Materials and methods

Ethics statement

This pilot study is designed as a prospective, non-randomized clinical study. The study is approved by the Human Research Ethics Committee of the Queen Elizabeth Hospital (protocol number 2011129) located in Adelaide, South Australia, Australia.


Wearable sensor technology.

We employed a flexible Wearable Wireless Identification and Sensing Platform (W2ISP) device developed by our team, suitable for wear over garments at the sternum level as shown in Fig 2(a) [33, 35] (picture obtained with patient’s consent, patient’s face is blurred for anonymization). The W2ISP, referred to as simply the sensor henceforth, is an RFID tag that integrates a tri-axial accelerometer (ADXL330) and microprocessor (MSP430F2132) with a flexible antenna for patient comfort and a silver fabric to isolate the antenna from the patient; see Fig 2(a). The sensor does not require batteries (i.e. passive device) as it harvests its energy from the electromagnetic (EM) field generated by the RFID reader antennas illuminating it during the interrogation cycles performed by the RFID reader. When adequately powered, the sensor simply backscatters the unique ID and accelerometer information using the incident RF signal from an RFID reader antenna [41]. A consequence of wirelessly powering the sensor with the incident EM fields is that information can only be obtained when the sensor has gathered sufficient power for powering the W2ISP circuitry and backscatters data back to the RFID reader. Number of factors, including distance to RFID reader antennas, destructive interference due to multipath, radio frequency band interference and occlusion by RF opaque objects such as the human body can alter the amount of power gathered by our sensor. Hence, we have an irregular reading rate where the time interval between sensor readings varies. In our practical deployment of the sensor, we obtained a sensor read rate of less than 20 reads per second. We can observe the sparse and irregular nature of the sensor data stream from the extract of sensor data recorded from a hospitalized patient shown in Fig 3.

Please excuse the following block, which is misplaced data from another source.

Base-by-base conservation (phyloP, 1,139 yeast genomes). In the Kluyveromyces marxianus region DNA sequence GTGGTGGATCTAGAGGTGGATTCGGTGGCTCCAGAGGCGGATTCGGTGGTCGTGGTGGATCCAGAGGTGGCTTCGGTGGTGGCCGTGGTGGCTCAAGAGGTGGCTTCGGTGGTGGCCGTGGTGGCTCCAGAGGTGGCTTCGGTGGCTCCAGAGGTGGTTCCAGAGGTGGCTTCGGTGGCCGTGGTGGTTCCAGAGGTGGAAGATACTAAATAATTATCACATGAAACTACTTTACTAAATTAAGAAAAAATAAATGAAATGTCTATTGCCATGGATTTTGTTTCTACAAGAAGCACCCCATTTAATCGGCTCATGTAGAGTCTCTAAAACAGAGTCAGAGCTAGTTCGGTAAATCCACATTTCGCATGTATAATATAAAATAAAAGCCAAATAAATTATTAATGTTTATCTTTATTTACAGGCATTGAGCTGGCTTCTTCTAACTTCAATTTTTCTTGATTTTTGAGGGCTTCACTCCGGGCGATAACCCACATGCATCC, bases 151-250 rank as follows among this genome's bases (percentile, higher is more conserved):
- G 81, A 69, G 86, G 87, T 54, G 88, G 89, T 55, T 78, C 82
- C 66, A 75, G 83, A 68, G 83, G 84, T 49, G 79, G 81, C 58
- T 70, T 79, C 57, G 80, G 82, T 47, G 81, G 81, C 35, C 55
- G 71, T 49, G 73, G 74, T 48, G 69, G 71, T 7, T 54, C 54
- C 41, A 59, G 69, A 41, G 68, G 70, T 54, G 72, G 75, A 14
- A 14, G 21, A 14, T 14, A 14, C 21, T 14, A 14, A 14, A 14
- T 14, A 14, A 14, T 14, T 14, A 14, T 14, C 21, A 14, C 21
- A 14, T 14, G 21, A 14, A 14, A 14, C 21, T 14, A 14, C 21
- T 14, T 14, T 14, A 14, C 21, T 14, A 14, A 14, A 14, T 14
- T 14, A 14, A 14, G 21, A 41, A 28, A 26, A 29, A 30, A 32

Fig 2. Wireless wearable sensor W2ISP and hospital room configuration.

(a) Hospital patient wearing a W2ISP sensor (≈ 3 g, dimensions: 18 × 20 × 2 mm), flexible antenna (36 × 85 × 2 mm) and isolating silver fabric (230 × 220 mm) on top of a gown for illustrative purposes; also shown are the axes of the accelerometer embedded in the W2ISP. (b) Layout of furniture and equipment with antennas shown in circles; antenna2 and antenna3 are at ceiling level on top of bed and antenna1 inclined towards the chair.

Fig 3. Sensor readings of patient obtained during trial.

(a) shows the sine of the body tilting angle (shown in Fig 5(a)) with respect to the vertical. We can also see the sparsity of the sensor readings and the irregular time intervals between sensor readings during activity performance, noted by the varying time intervals between markers on the plot. (b) shows RSSI values for the 3 antennas used in the hospital deployment, we can see the changes in RSSI values across activity boundaries, most notable change is that of antenna 3 (in green) when the patient moves from sitting on chair to ambulating.

The movement monitoring sensor system collects: i) acceleration readings from the tri-axial accelerometer av, af, al—shown in Fig 2(a) where acceleration components are corrected based on calibration data and converted to g values; ii)the measured strength of the received backscattered signal at the RFID reader antenna, called received signal strength indicator (RSSI); iii) RFID reader antenna receiving sensor information; iv) F represents frequency values in MHz of the channels used by the RFID reader to query the sensor; and v) RF phase (ϕ), the phase angle between the transmitted RF carrier frequency F and the backscattered signal from the sensor. The acceleration data captures body trunk movement information related to the activities performed by the participant. RSSI is used as a measure of change in distances of a patient wearing the sensor to the RFID reader antenna (aID) receiving the sensor reading [35]. This is because a sensor located closer to the antenna reports higher RSSI values than a sensor located further away. The phase ϕ is used as a source of spatial information (e.g. tag’s velocity and distance) to analyze patient movements [42]. Thus, the collected data for every reading has the information: (av, af, al, RSSI, aID, F, ϕ). We provide detailed description of the features we have used in Feature extraction section.